How a Lottery Jackpot Works

The winner won't see the full amount — at least not all at once. Here's how to play, and what it means if you win.
Taryn Phaneuf
By Taryn Phaneuf 
Edited by Rick VanderKnyff
Mega Millions jackpot

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This article was originally published July 28, 2022. It was updated Feb. 6, 2023, to reflect a new lottery jackpot.

The new year started with the latest billion-dollar-plus lottery windfall. A single ticket sold in Maine won the estimated $1.35 billion Mega Millions jackpot on Jan. 13, only about two months after a single ticket won the largest lottery jackpot ever in the United States.

When a national lottery jackpot offers a billion dollars to the winner, a fever seems to sweep across the country. A jackpot of that size is not easy to wrap your head around, and it's happened only a handful of times. If you want a chance to win the ultimate jackpot, here are some things to know.

How to play Mega Millions

Mega Millions can be played in 45 U.S. states, as well as Washington, D.C., and the U.S. Virgin Islands. Players can buy as many $2 tickets as they want. Drawings take place twice a week, on Tuesdays and Fridays.

Each ticket requires you to pick five numbers between 1 and 70, and a sixth number between 1 and 25 (or, you can let the lottery folks generate the numbers for you). The jackpot goes to the person (or people) who pick all six numbers correctly.

Your odds of doing that are roughly 1 in 303 million.

How to play Powerball

Powerball started in 1992 — four years ahead of the other popular national lottery, Mega Millions. You can play Powerball in 45 states, plus Washington, D.C., Puerto Rico and the U.S. Virgin Islands. Drawings are broadcast live every Monday, Wednesday and Saturday at 10:59 p.m. Eastern time.

Tickets cost $2. To play, pick five numbers between 1 and 69 and a Powerball number from 1 to 26 (or have them randomly generated). The odds of picking all six numbers correctly are about 1 in 292 million.

Lottery lump sum vs. annuity

Every Mega Millions or Powerball jackpot winner has the option to take cash now in a one-time lump sum or opt for 30 annual payments.

Each option has its pros and cons, said Lisa Kirchenbauer, founder and president of Omega Wealth Management in Arlington, Virginia. Kirchenbauer is a certified financial planner.

She says anyone who finds themselves suddenly wealthy should put together a team of professionals, including an attorney, accountant and financial planner.

“Your team will help you decide which option is best for you,” she said. “It's not a one-size-fits-all decision.”

The annuity option

To get the full dollar value of the jackpot advertised by Powerball, you’d have to choose the annuity option. That’s because lottery jackpots are calculated based on how much money you’d get if the sum of the current prize pool were invested in an annuity for three decades.

With this option, you would receive a first payment when you win, followed by annual payments that increase by a percentage each year. If you were to die before all the annual payments were made, the rest would become part of your estate.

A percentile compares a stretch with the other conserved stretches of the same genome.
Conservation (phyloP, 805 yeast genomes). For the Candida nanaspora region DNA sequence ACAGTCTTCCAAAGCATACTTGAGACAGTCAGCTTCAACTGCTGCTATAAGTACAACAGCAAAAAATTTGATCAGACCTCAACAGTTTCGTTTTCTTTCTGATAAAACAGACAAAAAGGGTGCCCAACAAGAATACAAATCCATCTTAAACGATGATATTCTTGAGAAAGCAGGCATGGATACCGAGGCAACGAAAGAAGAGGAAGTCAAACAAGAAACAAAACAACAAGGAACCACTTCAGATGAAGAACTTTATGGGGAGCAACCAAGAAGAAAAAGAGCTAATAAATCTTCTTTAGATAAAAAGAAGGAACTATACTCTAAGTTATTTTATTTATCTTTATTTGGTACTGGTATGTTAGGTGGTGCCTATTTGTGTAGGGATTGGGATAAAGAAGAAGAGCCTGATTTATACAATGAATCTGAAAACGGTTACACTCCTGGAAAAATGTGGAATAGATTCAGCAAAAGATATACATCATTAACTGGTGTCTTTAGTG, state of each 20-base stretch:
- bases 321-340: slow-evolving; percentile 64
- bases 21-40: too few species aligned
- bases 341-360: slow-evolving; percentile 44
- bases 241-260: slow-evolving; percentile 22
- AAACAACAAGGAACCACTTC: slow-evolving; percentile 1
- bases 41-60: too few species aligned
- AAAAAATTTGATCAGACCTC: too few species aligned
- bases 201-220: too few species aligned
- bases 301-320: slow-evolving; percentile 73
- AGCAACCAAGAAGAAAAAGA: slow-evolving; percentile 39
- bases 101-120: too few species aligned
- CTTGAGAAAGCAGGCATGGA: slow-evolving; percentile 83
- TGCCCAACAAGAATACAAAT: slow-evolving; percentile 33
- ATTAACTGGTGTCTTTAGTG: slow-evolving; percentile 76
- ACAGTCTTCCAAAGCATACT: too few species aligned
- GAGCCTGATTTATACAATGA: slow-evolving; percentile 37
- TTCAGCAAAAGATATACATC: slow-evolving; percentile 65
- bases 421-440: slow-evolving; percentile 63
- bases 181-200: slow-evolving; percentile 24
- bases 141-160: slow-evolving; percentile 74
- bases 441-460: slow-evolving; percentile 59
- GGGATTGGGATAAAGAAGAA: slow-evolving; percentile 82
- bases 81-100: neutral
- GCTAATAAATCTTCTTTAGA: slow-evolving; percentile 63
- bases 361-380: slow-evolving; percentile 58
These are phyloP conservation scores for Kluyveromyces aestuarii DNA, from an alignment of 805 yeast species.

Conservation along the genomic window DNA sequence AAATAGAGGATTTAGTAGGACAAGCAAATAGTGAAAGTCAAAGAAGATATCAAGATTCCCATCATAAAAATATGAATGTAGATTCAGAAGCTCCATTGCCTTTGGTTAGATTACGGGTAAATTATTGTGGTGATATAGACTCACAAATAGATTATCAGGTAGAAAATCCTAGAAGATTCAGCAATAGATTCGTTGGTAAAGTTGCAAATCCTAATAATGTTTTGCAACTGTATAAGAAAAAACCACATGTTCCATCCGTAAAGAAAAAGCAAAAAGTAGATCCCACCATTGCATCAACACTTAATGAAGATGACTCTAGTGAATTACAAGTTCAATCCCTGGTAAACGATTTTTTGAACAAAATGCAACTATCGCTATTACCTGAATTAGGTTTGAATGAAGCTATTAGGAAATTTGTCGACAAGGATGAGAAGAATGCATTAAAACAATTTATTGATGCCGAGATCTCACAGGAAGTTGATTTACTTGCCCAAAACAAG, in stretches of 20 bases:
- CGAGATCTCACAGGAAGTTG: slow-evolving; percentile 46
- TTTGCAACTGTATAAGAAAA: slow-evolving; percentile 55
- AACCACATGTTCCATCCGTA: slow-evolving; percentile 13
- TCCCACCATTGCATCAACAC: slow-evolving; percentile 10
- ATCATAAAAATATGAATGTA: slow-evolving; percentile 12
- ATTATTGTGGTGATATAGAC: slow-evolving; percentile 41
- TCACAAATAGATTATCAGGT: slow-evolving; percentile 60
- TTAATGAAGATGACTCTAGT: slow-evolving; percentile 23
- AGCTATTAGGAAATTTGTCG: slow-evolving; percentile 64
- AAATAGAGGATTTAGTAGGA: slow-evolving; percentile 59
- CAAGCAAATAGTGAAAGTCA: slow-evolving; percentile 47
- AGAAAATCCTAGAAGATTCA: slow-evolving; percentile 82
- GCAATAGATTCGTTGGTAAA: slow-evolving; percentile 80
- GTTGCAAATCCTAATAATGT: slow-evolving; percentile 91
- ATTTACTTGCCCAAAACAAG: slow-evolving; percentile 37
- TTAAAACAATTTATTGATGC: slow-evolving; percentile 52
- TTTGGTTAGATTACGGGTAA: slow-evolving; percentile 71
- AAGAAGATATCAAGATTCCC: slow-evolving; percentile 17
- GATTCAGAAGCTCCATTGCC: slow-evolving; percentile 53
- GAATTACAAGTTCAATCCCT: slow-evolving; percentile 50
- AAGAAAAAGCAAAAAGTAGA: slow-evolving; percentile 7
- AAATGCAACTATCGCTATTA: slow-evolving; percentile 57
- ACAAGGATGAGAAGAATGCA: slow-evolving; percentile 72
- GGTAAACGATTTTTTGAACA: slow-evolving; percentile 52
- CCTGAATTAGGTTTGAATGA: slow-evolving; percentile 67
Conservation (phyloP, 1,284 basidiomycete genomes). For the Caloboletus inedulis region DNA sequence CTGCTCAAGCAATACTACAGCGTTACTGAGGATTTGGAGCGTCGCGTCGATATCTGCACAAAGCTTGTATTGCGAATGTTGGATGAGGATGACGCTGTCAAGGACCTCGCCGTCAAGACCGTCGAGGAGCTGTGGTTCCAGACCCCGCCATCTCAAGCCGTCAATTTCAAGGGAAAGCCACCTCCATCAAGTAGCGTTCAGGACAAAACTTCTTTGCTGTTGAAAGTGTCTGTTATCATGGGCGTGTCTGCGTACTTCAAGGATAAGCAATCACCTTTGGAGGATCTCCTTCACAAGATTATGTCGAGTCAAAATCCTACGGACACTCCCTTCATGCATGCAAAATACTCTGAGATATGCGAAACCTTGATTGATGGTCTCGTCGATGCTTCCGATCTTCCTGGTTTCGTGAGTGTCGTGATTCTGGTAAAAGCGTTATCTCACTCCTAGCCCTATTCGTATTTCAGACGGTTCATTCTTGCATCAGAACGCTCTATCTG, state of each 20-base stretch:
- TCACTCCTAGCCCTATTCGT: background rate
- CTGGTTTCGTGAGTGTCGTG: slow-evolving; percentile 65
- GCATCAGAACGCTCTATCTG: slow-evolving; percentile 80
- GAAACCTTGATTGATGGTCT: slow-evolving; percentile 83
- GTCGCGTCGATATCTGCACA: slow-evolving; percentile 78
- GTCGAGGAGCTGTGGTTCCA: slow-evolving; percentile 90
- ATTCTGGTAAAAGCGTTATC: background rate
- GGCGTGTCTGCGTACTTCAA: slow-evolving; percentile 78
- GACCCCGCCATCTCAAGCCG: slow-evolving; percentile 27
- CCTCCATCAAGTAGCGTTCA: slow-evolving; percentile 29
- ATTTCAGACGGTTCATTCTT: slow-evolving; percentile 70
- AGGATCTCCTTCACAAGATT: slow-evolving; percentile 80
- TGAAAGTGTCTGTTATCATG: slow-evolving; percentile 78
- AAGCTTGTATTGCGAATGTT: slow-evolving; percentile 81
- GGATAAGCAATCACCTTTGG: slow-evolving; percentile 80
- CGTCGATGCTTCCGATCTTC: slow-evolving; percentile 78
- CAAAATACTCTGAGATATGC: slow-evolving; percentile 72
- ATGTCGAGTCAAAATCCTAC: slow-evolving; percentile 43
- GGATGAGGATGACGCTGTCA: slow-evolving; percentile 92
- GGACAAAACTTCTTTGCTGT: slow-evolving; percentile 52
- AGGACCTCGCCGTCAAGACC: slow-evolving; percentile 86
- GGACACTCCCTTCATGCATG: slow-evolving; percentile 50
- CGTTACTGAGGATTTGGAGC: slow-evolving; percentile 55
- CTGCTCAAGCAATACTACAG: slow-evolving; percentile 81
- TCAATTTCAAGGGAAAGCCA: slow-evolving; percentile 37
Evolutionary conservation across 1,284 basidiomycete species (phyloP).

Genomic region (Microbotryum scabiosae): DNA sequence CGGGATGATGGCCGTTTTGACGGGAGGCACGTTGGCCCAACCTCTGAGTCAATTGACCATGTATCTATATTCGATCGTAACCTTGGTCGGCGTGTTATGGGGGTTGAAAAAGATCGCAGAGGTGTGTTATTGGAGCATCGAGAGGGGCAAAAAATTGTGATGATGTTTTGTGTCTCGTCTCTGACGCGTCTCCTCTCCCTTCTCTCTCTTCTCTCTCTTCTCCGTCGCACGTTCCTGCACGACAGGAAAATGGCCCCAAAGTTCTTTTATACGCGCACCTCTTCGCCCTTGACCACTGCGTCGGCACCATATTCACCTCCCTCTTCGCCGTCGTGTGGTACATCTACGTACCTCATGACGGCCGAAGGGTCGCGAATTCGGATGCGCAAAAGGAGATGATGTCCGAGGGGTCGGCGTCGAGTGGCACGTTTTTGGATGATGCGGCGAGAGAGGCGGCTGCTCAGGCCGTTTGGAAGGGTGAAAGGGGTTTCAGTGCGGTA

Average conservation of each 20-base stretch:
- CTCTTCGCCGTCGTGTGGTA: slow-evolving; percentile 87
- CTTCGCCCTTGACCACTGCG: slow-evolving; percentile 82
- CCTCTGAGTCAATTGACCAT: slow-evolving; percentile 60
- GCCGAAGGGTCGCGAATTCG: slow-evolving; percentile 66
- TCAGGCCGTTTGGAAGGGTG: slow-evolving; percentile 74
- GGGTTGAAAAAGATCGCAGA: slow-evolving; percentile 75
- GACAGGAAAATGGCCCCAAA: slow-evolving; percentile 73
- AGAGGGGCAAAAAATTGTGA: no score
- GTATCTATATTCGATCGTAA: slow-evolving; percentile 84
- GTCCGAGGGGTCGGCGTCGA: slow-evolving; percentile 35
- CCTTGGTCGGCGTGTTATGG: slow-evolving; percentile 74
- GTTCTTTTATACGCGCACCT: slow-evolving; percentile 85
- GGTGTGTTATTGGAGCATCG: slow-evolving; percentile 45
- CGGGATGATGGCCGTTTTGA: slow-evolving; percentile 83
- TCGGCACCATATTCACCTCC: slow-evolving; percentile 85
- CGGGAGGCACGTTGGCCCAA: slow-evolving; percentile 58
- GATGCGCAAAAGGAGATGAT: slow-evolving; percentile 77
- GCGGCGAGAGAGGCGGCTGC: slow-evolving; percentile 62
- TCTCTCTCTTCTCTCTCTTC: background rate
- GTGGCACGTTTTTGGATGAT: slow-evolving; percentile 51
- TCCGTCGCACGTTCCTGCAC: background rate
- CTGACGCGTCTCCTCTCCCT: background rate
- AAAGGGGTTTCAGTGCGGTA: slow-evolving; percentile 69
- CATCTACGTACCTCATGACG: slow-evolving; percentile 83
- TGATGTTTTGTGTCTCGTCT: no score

The cash option

The lottery cash option is based on what the lottery has in its prize pool on the day of the draw. So, you wouldn’t actually walk away with the grand total advertised by the lottery if you took the cash. Still, this option is the most common, according to a list of past Powerball winners.

For the recent $1.35 billion jackpot, the Mega Millions cash option was $707.9 million.

How much are lottery winnings taxed?

If you win a billion dollars in the lottery, you definitely owe federal income tax on it. To start, 24% of your winnings are withheld for the IRS. How much that is depends on whether you went for the cash or annuity option, since you only pay taxes on what you receive in a given year.

If you won the Mega Millions jackpot and took the cash option of $568.7 million, you’d see more than $169 million taken off the top, leaving you with about $538 million.

Come April, you’d likely owe additional federal income taxes, as well as state income taxes, depending on where you live.

What to do if you win the lottery

While it’s something we’ve all probably dreamed about, no one is prepared to win the jackpot. If you do, protect your ticket. Whoever possesses a winning lottery ticket gets to claim the award.

Next, consider your anonymity. Each state has its own laws about whether lottery winners have to be publicly identified. Keeping your name out of the news and telling as few people as possible protects you from scammers and long-lost “friends” who want to get back in touch.

The key is to slow down, Kirchenbauer said. “Don’t start spending the money before you have time to plan and think.”

How to claim lottery winnings

Each participating state has its own rules about how to claim a Powerball or Mega Millions reward. In fact, the length of time you have to file your claim ranges from 90 days to a year from the date the numbers were drawn. Make sure you review the rules in the state where you purchased the ticket.

What are the biggest lottery jackpots ever?

Previous to the current prize, five lottery jackpots have crossed the $1 billion-dollar mark. As it stands, the current $1.1 billion jackpot is the fifth-largest ever.

  • $2.04 billion (Powerball, Nov. 8, 2022 — one winning ticket).

  • $1.586 billion (Powerball, Jan. 13, 2016 — three tickets).

  • $1.537 billion (Mega Millions, Oct. 23, 2018 — one ticket).

  • $1.337 billion (Mega Millions, July 29, 2022 — one ticket).

  • $1.35 billion (Mega Millions, Jan. 13 — one ticket).

  • $1.05 billion (Mega Millions, Jan. 22, 2021 — one ticket).